Projects overview
Projects by region
Projects by faith
Current projects
Why projects work
Americas projects
Asia projects
China projects
Education and water
Faith in food
Faiths for Green Africa
Green pilgrimage network
Living churchyards
Long-term plans
Major ARC events
Religious forests
Sacred gifts
Sacred land
Other projects
ARC Home > Projects > Projects overview :
Why projects work

What makes a project successful?

An effective faith project does one or more of the following:

. Addresses a recognised environmental need in ways that supports good environmental practice. For example, the Al-Azhar park in Cairo, which was built on the site of a municipal dump, to provide the city with a much-needed green space. The motivation arose from the Islamic belief that we are all trustees of God's creation and must seek to leave the world a better place than it was when we came into it.

. Uses the resources of a faith community to reach, affect and encourage responses in as many people as possible. For example, the Columbia River project in Canada and the US involved working with scientists, policy-makers, environmentalists, indigenous peoples, theologians and others to develop a strategy to tackle major problems along the river, including pollution, spread of alien species and destruction of wildlife habitats.

. Has the potential to grow and spread in effectiveness beyond its initial introduction. For example, the work in China with the Daoists and Buddhists on Sacred Mountains has led to projects on sacred sites being established in other Asian countries and this is forming part of the preparation for the Asian Buddhist Network.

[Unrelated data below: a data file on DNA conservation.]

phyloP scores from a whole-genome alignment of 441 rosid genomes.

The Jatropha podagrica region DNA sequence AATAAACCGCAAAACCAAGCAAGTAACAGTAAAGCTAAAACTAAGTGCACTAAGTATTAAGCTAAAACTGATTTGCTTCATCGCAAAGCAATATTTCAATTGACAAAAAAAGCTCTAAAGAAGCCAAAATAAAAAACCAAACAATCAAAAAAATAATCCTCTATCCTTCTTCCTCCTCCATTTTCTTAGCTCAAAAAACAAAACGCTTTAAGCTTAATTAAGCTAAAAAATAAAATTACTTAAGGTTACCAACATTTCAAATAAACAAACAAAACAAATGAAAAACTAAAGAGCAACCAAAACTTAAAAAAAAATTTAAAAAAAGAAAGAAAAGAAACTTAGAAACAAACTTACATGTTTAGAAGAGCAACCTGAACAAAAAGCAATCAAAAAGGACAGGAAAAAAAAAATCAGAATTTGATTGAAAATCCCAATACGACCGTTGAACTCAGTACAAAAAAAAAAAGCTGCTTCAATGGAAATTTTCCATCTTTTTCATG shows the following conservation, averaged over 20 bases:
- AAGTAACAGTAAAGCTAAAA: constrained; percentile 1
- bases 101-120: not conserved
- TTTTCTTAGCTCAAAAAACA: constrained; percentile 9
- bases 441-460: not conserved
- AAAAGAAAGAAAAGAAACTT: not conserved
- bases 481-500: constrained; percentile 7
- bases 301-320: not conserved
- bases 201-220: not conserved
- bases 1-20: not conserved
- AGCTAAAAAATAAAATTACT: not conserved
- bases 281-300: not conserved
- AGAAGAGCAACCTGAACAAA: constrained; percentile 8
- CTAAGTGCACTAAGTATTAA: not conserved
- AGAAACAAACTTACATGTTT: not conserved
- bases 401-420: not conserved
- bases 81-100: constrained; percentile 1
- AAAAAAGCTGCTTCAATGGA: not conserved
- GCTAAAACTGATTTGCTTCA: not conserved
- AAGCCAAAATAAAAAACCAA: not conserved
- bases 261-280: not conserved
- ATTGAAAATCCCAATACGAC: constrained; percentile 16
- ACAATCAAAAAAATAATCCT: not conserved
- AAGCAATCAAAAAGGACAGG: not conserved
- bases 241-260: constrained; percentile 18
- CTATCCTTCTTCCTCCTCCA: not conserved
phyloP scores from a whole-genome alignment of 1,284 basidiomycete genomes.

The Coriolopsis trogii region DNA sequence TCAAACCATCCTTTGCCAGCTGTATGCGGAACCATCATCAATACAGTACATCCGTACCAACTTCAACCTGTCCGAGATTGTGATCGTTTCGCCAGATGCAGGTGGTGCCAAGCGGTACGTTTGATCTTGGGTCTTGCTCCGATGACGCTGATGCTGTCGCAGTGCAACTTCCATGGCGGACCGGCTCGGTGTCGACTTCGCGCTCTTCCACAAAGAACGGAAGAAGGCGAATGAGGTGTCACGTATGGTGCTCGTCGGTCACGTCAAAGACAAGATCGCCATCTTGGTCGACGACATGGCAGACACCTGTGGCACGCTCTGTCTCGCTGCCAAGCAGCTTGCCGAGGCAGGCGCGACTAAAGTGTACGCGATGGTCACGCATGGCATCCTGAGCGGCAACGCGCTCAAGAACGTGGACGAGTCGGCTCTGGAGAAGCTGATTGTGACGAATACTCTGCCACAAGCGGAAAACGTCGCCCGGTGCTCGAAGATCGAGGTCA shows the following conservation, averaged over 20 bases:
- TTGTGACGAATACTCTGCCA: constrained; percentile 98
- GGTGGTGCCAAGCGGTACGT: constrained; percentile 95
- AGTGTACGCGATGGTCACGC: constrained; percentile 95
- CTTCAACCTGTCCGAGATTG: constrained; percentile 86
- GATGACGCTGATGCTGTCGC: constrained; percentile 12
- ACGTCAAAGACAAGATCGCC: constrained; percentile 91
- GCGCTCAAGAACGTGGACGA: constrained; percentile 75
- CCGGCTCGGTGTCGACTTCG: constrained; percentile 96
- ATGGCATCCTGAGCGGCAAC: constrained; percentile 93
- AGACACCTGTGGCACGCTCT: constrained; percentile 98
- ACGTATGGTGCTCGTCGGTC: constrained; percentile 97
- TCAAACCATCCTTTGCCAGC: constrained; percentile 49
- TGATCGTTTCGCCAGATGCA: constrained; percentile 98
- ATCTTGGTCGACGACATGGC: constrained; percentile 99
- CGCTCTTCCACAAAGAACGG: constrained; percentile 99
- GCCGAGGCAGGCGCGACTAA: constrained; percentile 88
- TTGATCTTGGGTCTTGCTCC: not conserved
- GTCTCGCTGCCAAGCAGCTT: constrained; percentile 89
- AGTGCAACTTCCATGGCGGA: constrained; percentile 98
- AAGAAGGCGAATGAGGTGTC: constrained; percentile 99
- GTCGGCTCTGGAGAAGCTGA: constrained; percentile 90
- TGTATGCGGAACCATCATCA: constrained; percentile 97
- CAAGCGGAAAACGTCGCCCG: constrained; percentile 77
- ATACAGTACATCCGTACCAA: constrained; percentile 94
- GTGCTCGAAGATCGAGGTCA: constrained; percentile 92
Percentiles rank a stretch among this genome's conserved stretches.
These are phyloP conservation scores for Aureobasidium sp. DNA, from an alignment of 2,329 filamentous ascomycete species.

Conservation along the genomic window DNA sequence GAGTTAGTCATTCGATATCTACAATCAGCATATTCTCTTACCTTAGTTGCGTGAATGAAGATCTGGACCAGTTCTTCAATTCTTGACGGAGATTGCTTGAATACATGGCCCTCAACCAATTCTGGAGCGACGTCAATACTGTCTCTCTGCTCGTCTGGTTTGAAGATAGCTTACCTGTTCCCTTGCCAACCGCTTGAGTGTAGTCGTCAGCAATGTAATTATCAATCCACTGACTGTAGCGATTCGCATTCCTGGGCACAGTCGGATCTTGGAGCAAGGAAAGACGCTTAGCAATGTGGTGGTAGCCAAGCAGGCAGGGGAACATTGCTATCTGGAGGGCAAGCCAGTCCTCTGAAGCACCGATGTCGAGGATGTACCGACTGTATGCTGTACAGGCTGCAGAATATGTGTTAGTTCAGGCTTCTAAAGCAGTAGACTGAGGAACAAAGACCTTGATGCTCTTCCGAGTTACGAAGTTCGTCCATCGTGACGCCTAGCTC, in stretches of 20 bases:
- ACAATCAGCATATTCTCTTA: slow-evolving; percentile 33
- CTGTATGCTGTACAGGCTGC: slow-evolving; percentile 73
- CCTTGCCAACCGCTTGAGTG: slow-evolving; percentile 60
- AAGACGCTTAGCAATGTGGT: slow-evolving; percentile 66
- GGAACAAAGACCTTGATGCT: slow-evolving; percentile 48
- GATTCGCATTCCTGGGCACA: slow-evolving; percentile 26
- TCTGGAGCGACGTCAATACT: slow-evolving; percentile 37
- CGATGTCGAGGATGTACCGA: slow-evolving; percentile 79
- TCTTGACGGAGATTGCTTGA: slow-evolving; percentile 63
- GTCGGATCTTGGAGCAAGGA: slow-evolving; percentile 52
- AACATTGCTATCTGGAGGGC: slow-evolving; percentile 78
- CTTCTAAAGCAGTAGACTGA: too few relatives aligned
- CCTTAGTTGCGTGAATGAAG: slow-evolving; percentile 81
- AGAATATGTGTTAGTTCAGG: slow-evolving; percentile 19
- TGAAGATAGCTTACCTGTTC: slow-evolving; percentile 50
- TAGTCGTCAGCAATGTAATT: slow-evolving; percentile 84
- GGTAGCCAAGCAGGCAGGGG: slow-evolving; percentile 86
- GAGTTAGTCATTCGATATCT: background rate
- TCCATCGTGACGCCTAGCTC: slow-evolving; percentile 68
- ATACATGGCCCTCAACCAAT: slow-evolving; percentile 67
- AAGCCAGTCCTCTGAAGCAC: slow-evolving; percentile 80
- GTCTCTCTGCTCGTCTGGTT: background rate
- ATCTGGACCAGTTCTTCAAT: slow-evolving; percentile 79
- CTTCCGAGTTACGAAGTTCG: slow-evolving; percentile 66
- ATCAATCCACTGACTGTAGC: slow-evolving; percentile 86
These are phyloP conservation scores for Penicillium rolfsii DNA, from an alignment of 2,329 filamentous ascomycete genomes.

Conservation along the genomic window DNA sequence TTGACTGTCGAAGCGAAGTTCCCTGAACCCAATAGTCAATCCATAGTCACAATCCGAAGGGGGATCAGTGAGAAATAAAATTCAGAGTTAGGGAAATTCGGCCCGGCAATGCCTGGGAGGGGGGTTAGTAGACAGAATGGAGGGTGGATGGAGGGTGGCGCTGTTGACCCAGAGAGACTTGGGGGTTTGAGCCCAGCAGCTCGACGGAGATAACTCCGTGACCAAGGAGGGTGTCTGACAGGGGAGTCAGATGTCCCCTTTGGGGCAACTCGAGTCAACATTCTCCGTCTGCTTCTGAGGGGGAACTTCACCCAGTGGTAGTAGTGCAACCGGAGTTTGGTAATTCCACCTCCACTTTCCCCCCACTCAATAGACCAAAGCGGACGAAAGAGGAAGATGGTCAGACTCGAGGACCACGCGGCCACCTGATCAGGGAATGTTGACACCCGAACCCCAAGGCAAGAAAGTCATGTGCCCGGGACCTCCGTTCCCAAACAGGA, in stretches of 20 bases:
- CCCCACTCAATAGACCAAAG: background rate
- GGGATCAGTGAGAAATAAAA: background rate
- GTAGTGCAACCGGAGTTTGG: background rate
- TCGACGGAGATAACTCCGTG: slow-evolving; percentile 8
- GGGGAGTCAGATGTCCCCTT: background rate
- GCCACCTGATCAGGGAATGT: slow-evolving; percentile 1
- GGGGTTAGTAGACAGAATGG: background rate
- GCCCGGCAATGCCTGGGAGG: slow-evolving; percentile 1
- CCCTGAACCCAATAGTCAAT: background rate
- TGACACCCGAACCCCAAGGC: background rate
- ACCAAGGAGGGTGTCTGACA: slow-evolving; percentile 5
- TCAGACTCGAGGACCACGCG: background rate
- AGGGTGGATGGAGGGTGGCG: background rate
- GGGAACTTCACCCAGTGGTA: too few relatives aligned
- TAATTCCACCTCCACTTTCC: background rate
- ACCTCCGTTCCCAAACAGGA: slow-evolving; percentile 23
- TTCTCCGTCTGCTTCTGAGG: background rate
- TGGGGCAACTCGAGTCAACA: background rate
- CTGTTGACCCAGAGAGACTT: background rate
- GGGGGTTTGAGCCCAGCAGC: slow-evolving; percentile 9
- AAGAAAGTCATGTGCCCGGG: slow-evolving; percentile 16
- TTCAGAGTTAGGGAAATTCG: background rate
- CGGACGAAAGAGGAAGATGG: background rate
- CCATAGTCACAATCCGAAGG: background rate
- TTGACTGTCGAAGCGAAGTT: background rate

. Shows a cohesiveness and continuity across diverse aspects of a faith's work. For example, major Jewish groups in the UK have united to produce environmental audit materials for their synagogues, covering everything from travel and heating to sermons and books and educational materials. The pack is designed to encourage their congregations to assess their own uses of resources in their homes and workplaces. This project has the potential to be extended to any Jewish communities around the world.

. Is seen by participants as part of a wider process across the faith community. The United Methodists have developed a socially responsible investment policy for their pension fund, which is now being extended across the tradition into all aspects of Church life. This has inspired the creation of the International Interfaith Investment Group 3iG and has already led to the Church of England Diocese of Manchester planning a similar programme in all aspects of its life.

< to previous page to top of page to next page >
ARC site map

Related information

How does ARC work with the faiths?
We list some of the far-reaching ways that faiths can affect their environment
ARC projects by region
A complete listing of all ARC projects, organised by region
Projects overview
A complete listing of all current ARC projects